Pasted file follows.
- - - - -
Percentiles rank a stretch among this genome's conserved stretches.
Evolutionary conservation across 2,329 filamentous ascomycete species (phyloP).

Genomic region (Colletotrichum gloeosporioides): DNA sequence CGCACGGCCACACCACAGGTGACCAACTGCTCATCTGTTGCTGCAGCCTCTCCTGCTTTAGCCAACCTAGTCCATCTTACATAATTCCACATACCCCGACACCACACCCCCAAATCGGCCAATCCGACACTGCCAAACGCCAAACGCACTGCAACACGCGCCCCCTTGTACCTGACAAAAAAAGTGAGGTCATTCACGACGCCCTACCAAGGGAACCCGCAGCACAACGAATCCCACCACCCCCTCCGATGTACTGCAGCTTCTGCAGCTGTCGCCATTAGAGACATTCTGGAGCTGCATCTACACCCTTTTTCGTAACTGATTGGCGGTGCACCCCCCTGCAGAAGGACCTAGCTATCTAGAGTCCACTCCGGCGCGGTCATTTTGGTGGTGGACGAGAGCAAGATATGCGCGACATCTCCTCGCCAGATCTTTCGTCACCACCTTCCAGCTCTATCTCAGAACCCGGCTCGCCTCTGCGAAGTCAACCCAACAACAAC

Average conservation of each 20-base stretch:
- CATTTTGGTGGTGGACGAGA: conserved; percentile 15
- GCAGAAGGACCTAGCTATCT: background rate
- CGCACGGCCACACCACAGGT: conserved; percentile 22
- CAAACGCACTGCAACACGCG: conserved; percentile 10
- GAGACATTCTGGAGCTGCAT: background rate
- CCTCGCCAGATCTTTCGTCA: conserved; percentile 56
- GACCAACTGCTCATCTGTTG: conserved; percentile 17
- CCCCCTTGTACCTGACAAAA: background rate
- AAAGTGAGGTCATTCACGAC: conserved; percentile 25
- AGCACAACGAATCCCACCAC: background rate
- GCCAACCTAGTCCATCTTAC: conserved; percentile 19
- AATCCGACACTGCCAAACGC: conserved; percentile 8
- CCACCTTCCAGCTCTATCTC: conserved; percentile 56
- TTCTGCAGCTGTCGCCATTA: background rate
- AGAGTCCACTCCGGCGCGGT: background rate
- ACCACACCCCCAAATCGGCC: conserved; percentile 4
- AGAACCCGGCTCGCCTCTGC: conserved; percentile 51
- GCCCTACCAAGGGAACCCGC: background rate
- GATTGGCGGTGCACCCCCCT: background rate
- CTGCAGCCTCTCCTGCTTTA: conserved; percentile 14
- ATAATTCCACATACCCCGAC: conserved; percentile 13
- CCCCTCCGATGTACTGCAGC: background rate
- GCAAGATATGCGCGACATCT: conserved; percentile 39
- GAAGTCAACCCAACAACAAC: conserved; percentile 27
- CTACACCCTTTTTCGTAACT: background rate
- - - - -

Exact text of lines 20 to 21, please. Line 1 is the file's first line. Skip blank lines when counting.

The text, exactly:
- ACCACACCCCCAAATCGGCC: conserved; percentile 4
- AGAACCCGGCTCGCCTCTGC: conserved; percentile 51